This was the first Toronto municipal election contested after the introduction of the Better Local Government Act, which saw Toronto Council reduced from 47 wards to 25. The Toronto municipal boundaries now mirror those used in Federal and Ontario provincial elections. Because of the new ward boundaries, many incumbent councillors and high-profile candidates competed for a substantially limited number of seats.
Incumbent John Tory sought a second term as mayor and was running against former Toronto City Planner Jennifer Keesmaat.
Most polls leading up to election day had Mayor Tory comfortably ahead of Keesmaat. When the ballots were counted, the polls were proven right and Mayor Tory was re-elected with a convincing 63% of the vote, which is the second largest margin of victory for a Mayor since amalgamation in 1998.
Overall, the new council is thought to lean right which means the Mayor should be able to move forward with his campaign promises. However, Tory did lose some reliable allies on council and will still need to work with several of his more fierce critics which will test his reputation as a pragmatic consensus builder.
WHAT IT MEANS
Mayor Tory campaigned on the theme of steadiness and continuity of his previous 4 years. He promised to invest in 40,000 more affordable housing units and forging ahead with his signature SmartTrack transit plan. On property taxes, Mayor Tory has re-iterated his pledge to keep them to the rate of inflation despite warnings that this will not be enough to balance the city's books. As a result, he may be forced to look for new revenue streams now that his second term has been assured.
While the amount number of councilors he needs for consensus has been cut in half, each of those who remain will have their own ambitions that Tory will need to manage carefully to move his agenda forward.
What remains unknown is how Mayor Tory will work with Premier Ford, considering their competitive history and the Province's activist stance as it relates to municipalities. There has been talk of the Province taking over control of the Toronto subways as well as the building of a casino on Toronto’s waterfront, neither of which is supported by the Mayor.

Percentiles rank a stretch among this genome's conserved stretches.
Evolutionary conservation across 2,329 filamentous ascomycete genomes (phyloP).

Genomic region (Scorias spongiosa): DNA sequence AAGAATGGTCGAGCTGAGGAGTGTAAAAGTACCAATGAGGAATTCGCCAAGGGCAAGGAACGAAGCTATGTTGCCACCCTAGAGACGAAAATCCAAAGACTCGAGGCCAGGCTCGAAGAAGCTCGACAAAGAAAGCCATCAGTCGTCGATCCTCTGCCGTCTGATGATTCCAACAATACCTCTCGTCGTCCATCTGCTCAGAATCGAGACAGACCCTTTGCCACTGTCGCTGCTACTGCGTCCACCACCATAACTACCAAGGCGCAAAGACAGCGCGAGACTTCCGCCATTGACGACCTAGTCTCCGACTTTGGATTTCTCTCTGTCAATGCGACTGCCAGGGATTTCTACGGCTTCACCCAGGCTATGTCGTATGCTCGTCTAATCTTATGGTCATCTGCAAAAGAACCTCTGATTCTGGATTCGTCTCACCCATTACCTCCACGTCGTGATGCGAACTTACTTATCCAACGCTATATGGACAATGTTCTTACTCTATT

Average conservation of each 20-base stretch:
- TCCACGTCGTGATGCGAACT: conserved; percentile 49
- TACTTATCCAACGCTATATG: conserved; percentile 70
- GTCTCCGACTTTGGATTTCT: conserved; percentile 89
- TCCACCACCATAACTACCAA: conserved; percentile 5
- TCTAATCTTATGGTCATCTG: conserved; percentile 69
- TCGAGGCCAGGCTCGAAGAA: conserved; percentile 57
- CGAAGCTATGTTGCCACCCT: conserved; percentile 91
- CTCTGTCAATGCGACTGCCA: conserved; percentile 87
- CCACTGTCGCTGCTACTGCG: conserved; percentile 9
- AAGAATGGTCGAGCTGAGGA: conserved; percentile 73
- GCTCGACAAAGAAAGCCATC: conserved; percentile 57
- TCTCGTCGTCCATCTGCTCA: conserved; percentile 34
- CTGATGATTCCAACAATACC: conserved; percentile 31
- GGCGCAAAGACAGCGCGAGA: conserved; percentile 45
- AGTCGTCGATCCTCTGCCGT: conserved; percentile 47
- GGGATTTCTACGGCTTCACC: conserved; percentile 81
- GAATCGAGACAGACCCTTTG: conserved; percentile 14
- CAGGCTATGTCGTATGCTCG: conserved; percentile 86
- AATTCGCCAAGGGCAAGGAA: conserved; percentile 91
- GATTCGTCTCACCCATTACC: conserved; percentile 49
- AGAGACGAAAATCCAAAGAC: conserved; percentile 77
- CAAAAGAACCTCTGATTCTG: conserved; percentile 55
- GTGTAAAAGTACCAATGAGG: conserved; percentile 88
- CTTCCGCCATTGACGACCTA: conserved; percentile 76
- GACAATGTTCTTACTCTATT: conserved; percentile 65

Patrick Brown vs. Linda Jeffrey: 10 months after being forced from the Ontario PC Party leadership, Patrick Brown has staged a comeback and been elected as Mayor of Brampton by defeating incumbent Linda Jeffrey in a competitive race. Brown is widely known to have strained relationships with the Premier and his inner circle, so it will be interesting to watch how this dynamic affects relations between Brampton and the Province.
Etobicoke North, Ward 1
Michael Ford vs Vince Chrisanti: This race garnered a lot of interest as Premier Ford’s nephew Michael was matched against longtime Etobicoke councillor and Ford family ally Vince Crisanti. Notably, Mr. Chrisanti was removed as deputy mayor in 2017 when he endorsed Doug Ford for mayor in the expected 2014 rematch against John Tory. In the end, the Ford family has its second electoral win in 2018 as Michael took the ward with 42 percent of the vote.
Don Valley West, Ward 15
Jon Burnside vs. Jaye Robinson: These two popular councillors, both thought to harbor political ambitions on the provincial stage, found themselves competing for the right to represent Don Valley West on the condensed city council. Both won large pluralities in 2014 before the ward consolidation and this race was considered too close to call before election day. It was a close race to the end, but Robinson was able to narrowly beat Burnisde with 49.2 percent of the vote.
Toronto Centre, Ward 13
Krystyn Wong Tam vs. Lucy Troisi vs. George Smitherman: This race saw Wong-Tam and Troisi running against former Ontario Liberal cabinet minister Smitherman in his bid for a political comeback after losing the 2010 Toronto Mayor’s race to Rob Ford. In one of the night’s biggest wins, Wong was re-elected with 52 percent of the vote compared to Smitherman who finished with 15 percent. Troisi came in a distant third.
Scarborough Agincourt, Ward 22
Norm Kelly vs Jim Karygiannis: 24 year councillor and former Deputy Mayor Norm Kelly and bombastic former Liberal MP Jim Karygiannis ran a tense race for ward 22. Polls had this as a very competitive race that would come down to which candidate was better able to get out the vote. Ultimately, the Karygiannis campaign came out on top and the man known as ‘Jimmy Chaos’ now heads back to City Hall for another 4 years.
Humber River – Black Creek, Ward 7
Giorgio Mammoliti vs Anthony Perruzza: These two veteran councillors competed in the newly-formed ward 7. After an electoral career dating back to 1990, and countless controversies in between, Ford ally Mammoliti was defeated convincingly by Perruzza.
Thomas Blackmore is an Account Director in Public Affairs.